Grace grew up as an orphan in the Democratic Republic of Congo. At the age of 21 she fled to Rwanda when a war broke out in her region between rebel militia and the national army. She lives today in Kigeme camp and her goal now is to reach out to many children and change their lives for the better through sport.

QUICK FACTS

In the Kigeme camp, Grace volunteers with Plan International as a community mobilizer working on child protection and the prevention of child abuse. She uses sport as part of her activities to raise awareness of various child protection issues and identify some children at risk. She feels that the most effective impact of this program is when the children get together and she can help them to learn more life skills through football and other sport values.

GRACE

Project: Rwanda, November 2017 (on-going)

Parent Organization: UNHCR Rwanda

Born: 1990

Nationality: Democratic Republic of Congo

Project Rwanda | Facts
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Peer Young Coaches
28
Benefiting Children

MY STORY

“I grew up as an orphan in a village called Masisi, in the Democratic Republic of Congo. I did not know my father, as he passed away before I was born. My mother died soon after my 4th birthday. I stayed with relatives, then at the age of 21, the war erupted in Masisi. When they attacked our community, we fled to Rwanda to be received at a transit centre then transferred to Kigeme camp, where I live today. In the camp, I am volunteering with Plan International as a community mobilizer working on child protection and prevention of child abuse through community sensitization. As part of our activities, we use sport to raise awareness on various child protection issues and identify some children at risk, to refer them then to the specialised services.

Before joining the sport and SCORT program, I was living a very lonely life with no clear objective but playing football with children helped me to feel productive and active. What makes me really happy is that children now always come and ask me: “Grace, teach us more games, help us learn, teach us.” When my sessions come to an end, the children don’t want to leave the playground. In general, children used to play football in the camp but there was no coordination, bad organization and no good coaches to teach them and guide them. With the start of the program, each Young Coach has a group of children to train, a well-organized schedule and timetable to follow which help the children to be more disciplined. Now, there is a clear plan and the young coaches know what to do.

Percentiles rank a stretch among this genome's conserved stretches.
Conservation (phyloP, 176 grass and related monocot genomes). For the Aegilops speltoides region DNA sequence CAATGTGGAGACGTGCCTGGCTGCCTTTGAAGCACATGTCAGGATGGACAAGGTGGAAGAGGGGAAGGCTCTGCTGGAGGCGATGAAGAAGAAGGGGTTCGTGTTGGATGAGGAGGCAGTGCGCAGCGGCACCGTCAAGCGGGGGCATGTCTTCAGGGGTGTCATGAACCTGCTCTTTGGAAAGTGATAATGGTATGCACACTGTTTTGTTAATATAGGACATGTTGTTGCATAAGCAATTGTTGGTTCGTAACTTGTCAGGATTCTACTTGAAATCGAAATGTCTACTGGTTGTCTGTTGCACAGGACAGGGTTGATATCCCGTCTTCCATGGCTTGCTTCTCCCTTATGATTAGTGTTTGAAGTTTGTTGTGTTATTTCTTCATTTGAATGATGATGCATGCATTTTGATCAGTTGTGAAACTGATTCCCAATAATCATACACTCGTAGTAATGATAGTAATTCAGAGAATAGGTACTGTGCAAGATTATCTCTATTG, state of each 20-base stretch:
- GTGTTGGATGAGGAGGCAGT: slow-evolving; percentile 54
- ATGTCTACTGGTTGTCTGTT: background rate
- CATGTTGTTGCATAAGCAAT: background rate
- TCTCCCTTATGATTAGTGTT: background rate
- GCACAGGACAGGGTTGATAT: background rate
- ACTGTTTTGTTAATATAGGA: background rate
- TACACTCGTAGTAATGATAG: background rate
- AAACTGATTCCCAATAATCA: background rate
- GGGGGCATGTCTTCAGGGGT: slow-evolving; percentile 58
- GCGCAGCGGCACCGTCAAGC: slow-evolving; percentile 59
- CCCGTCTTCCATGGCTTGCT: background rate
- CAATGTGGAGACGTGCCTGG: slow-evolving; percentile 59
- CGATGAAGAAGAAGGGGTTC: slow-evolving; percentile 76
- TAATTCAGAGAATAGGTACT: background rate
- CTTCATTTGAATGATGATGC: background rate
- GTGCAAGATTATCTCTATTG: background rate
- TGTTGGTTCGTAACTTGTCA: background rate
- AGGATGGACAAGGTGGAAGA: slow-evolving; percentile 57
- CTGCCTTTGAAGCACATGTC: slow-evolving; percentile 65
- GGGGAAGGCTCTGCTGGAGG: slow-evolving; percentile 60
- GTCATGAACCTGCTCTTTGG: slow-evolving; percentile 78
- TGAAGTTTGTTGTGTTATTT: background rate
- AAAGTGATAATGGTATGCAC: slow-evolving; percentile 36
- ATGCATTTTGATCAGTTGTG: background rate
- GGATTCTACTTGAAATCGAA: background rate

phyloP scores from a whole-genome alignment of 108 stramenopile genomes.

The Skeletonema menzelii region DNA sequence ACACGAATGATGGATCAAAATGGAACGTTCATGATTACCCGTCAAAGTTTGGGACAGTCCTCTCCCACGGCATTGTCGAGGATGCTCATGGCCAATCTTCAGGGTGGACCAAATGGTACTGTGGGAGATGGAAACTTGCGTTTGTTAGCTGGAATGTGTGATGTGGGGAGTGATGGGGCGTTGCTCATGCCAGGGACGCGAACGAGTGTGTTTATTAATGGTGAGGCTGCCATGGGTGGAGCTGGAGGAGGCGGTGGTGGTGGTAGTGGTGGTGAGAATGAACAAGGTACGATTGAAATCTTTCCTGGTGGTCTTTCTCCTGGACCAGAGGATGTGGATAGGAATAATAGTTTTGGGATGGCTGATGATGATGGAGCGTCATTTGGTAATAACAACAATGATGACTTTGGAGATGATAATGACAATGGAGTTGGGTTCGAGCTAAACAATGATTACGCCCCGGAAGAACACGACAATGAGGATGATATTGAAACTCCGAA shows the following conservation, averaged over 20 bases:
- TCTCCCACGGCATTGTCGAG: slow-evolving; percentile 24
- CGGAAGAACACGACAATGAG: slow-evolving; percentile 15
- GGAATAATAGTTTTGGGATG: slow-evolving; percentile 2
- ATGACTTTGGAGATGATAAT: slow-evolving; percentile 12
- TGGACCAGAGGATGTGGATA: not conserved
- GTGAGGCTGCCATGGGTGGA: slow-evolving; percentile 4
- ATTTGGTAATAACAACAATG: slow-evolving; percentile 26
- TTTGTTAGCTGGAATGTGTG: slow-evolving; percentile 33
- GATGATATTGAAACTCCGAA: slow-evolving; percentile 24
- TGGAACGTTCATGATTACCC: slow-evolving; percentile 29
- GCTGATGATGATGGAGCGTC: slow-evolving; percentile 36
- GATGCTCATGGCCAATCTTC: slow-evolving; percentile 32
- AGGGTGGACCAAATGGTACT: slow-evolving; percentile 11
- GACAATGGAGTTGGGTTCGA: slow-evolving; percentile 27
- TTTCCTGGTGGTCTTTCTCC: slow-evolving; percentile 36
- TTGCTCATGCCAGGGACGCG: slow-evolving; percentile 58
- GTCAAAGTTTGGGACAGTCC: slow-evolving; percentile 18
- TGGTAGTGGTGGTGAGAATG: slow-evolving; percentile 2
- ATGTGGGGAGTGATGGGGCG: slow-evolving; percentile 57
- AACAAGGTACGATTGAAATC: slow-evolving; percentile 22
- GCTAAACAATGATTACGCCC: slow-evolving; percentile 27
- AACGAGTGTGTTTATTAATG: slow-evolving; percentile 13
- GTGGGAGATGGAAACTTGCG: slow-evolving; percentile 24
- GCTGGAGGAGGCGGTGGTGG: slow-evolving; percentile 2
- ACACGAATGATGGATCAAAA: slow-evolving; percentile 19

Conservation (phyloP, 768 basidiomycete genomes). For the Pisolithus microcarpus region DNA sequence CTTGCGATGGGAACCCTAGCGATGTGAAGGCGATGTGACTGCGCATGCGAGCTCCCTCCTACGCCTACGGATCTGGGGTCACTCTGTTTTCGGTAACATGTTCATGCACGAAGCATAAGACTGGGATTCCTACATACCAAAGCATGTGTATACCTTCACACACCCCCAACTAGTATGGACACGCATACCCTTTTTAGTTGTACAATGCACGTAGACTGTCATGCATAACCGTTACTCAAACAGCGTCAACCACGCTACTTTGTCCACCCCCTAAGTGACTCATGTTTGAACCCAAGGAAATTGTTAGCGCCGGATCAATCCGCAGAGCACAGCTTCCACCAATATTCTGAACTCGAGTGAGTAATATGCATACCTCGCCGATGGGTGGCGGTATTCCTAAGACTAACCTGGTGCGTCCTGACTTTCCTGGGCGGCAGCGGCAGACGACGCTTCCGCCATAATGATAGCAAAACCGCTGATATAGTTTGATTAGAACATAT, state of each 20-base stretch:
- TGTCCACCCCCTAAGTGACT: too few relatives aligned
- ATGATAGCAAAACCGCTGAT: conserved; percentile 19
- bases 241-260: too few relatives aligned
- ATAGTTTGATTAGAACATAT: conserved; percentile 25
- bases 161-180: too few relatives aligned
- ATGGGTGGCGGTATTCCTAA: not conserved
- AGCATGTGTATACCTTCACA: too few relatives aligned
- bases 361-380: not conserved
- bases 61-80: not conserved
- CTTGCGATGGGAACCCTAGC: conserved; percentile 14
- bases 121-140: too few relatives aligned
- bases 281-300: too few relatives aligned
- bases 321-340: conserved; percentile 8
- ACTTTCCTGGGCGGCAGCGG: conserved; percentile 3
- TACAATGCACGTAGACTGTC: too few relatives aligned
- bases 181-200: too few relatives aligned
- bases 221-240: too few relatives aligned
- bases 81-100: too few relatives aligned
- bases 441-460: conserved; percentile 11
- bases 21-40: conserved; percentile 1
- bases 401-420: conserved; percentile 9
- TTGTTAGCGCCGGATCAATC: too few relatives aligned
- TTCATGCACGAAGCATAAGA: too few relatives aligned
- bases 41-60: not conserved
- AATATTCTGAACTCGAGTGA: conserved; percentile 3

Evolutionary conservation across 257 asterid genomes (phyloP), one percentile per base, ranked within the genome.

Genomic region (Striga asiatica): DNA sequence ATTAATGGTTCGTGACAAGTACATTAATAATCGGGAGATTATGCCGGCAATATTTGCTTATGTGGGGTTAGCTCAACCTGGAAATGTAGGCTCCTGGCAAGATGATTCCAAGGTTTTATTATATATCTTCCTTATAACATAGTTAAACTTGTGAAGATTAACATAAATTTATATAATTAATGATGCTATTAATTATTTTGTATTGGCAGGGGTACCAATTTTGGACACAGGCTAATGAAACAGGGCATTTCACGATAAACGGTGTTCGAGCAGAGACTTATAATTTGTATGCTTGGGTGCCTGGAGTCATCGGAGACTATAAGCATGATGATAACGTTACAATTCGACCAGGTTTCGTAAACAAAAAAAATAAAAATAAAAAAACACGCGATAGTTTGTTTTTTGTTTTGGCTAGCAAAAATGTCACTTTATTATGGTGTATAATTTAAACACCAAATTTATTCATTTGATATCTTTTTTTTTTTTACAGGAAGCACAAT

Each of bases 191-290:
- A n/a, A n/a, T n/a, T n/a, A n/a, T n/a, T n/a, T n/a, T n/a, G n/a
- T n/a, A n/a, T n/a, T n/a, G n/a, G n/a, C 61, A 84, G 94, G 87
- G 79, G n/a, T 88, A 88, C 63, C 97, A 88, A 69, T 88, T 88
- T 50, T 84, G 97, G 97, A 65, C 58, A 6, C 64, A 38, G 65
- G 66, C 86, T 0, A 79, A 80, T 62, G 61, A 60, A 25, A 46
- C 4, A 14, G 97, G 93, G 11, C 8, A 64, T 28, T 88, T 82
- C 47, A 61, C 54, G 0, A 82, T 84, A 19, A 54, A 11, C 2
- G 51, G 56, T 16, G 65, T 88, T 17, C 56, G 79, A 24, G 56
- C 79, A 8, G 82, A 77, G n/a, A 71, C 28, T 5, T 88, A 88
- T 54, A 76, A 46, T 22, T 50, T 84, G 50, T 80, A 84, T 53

It makes me happy and proud that these children trust me and even the community now know me and parents have confidence in me as they always come to see me training their children. Some of the children have changed their behavior because of me through the sport activities. They used to face problems and have challenges with their families. During the sport activities, I realized their inner struggles so we started talking together and sharing some thoughts and advices. This has improved their lives.

The SCORT-UNHCR program helped me to direct my other skills into football and improve my sport and social interaction. My goal now is to reach out to many more children and change their lives for the better through sport.”

GALLERY GRACE

Young Coaches

Our Young Coaches are community leaders and role models in less privileged societies. They commit themselves to support the children of their communities by conveying important social topics (conflict resolution, inclusion, HIV prevention, etc.) through football. Each of the Young Coaches represents a unique personal story.